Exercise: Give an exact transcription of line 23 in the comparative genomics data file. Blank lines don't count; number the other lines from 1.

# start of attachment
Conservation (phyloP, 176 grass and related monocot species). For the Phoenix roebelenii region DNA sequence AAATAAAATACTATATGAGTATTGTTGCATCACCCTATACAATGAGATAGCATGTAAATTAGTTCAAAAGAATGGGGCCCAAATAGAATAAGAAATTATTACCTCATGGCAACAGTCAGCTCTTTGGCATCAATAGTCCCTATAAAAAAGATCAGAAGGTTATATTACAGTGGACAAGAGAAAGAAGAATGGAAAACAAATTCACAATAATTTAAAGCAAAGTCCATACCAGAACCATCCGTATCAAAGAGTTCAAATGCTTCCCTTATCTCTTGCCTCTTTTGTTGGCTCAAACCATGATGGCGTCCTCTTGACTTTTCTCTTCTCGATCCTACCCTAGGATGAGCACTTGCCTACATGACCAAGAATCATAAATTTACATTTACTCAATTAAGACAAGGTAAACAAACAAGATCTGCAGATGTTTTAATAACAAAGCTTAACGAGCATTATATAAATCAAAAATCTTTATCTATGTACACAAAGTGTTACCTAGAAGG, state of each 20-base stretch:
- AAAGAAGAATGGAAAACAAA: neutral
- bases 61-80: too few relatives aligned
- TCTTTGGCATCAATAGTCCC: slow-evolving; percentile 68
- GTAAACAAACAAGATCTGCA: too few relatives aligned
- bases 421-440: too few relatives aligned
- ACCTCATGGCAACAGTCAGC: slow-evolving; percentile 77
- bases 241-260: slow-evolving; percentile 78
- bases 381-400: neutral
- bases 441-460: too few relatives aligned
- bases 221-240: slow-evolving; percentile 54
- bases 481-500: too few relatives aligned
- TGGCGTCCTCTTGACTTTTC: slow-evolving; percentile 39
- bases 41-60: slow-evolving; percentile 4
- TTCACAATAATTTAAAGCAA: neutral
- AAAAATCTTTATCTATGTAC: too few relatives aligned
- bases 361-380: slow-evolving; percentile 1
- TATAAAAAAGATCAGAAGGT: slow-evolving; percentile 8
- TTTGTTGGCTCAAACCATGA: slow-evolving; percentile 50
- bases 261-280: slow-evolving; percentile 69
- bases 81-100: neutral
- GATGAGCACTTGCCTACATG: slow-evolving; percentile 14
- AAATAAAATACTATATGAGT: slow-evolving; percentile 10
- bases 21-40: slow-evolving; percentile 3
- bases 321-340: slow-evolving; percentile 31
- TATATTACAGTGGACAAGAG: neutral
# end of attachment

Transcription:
- AAATAAAATACTATATGAGT: slow-evolving; percentile 10